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Schumer Wants Dome Money Schumer Wants Dome Money

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Schumer Wants Dome Money

The battle to fix the leaking Capitol dome appeared to be winding down under the assumption that a must-pass continuing resolution would be approved in September without restoration funds. But in a letter to Speaker John Boehner, R-Ohio on Monday, Senate Rules Chairman Chuck Schumer, D-N.Y., asked that "an exception be made for the sake of an urgent bit of housekeeping."

The project would require a $61 million commitment in fiscal year 2013 for a four-year effort to begin after the presidential inauguration in January. The nearly 150-year-old dome has more than 1,300 cracks, which have loosened ornaments and allowed water damage inside the Capitol.

The House did not include restoration funds in its 2013 legislative branch appropriation but Senate appropriators did. The discrepancy is largely symbolic, however, because Congress is expected to pass a continuing resolution to keep the government funded at mostly current levels before the new fiscal year starts Oct 1. Such a CR would delay or perhaps cancel the project--something that Schumer says cannot be allowed to happen.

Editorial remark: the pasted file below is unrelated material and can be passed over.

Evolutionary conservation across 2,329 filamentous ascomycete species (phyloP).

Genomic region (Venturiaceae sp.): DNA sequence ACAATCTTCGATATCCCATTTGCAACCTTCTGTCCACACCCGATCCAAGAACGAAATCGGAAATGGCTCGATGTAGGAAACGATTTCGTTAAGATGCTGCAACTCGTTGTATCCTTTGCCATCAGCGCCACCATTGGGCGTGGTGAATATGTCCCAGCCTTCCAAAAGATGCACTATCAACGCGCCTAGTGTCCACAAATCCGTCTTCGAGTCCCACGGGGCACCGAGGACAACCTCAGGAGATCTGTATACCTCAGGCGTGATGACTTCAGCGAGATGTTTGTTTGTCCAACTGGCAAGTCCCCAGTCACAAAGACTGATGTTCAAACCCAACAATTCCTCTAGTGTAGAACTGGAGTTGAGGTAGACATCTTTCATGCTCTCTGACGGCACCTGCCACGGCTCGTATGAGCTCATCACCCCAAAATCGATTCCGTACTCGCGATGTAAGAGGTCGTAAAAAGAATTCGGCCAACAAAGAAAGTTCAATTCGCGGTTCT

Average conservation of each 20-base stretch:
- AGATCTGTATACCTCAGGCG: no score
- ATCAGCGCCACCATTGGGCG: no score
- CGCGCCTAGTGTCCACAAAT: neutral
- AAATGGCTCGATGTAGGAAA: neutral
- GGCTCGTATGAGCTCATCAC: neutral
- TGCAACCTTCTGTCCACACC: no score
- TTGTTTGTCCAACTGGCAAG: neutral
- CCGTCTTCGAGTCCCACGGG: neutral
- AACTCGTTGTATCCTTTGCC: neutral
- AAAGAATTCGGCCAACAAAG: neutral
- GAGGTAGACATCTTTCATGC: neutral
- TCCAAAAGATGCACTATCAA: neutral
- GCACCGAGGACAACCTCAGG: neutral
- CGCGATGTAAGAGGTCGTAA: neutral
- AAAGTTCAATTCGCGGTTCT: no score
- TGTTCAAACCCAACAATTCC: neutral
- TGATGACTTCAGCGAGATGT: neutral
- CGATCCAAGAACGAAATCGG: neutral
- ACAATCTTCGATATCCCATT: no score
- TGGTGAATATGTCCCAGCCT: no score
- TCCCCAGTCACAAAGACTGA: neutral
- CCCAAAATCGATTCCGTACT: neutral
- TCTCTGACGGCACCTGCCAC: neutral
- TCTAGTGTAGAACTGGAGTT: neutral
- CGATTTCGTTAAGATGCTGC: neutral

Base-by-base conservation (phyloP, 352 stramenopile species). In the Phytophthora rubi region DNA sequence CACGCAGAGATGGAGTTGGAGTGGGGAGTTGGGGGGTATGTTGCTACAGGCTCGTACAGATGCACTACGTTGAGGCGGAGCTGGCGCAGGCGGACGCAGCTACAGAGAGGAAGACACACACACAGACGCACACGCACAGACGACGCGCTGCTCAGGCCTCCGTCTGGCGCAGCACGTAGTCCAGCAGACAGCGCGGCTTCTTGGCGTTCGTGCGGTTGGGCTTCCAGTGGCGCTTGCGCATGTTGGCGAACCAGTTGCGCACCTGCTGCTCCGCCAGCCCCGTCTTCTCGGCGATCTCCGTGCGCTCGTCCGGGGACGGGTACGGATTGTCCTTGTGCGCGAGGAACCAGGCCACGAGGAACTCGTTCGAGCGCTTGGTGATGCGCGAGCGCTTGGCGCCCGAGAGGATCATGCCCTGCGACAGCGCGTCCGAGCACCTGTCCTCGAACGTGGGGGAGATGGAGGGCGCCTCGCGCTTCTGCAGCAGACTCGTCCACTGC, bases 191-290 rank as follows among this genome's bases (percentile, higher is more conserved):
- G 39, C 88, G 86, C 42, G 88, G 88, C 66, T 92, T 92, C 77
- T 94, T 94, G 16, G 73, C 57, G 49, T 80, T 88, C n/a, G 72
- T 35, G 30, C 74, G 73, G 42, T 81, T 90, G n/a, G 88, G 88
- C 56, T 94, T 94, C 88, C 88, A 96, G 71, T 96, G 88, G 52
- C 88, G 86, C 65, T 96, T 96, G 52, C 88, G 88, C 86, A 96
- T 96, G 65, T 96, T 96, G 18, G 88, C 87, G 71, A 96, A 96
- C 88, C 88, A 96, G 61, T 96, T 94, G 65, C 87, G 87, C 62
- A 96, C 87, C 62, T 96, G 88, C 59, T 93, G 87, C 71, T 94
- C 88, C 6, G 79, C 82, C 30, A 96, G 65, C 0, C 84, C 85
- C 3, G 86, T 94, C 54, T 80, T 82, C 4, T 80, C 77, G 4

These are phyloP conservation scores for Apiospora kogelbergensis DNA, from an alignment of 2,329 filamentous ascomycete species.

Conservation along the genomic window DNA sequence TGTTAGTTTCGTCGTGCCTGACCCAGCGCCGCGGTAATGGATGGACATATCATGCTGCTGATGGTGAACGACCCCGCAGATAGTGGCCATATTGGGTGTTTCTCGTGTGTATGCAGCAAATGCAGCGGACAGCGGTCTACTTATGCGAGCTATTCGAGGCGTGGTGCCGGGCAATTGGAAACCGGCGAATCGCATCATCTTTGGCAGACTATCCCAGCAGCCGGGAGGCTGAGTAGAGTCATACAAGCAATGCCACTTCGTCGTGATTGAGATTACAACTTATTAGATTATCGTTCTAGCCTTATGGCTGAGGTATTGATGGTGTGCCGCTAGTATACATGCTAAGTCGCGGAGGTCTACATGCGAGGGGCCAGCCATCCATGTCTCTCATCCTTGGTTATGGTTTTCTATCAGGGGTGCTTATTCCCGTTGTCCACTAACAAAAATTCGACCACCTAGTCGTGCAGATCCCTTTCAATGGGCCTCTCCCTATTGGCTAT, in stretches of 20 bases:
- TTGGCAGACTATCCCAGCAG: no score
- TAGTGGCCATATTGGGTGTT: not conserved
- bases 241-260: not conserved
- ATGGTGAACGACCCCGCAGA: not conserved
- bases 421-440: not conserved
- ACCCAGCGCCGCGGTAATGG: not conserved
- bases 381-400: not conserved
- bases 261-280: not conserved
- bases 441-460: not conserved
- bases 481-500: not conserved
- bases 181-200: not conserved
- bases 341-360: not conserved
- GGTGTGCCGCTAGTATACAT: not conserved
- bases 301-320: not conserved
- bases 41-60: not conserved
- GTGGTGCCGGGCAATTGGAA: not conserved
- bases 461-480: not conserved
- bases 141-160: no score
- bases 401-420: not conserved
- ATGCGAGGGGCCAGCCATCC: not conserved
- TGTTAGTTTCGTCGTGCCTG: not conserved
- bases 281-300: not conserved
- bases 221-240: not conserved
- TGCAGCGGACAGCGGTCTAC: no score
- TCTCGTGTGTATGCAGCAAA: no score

"The Capitol's dome is a monument to our nation's representative democracy," Schumer wrote. "It would be a national embarrassment if partisan gridlock allowed this iconic work of architecture to fall into a state of permanent decay."

Partisan gridlock was absent from the Senate's debate over the measure. Sen. John Hoeven, R-N.D., sponsored an amendment with Sen. Ben Nelson, D-Neb., to include funding in the Senate's legislative branch appropriation.

Hoeven, who led National Journal on a tour of the dome, called it a "symbol of democracy to the United States and to the entire world," and worked to keep the legislative budget at House-approved levels while finding funding for dome repairs.

When the House Legislative Branch Appropriations Subcommittee decided against funding the dome in June, Chairman Rep. Ander Crenshaw, R-Fla. said the project was not an immediate safety concern.

"We give priority to those [projects] that deal with health and safety issues," Crenshaw said.

Crenshaw added that he was confident that his subcommittee would find the funds "very shortly" to complete the dome's renovation.

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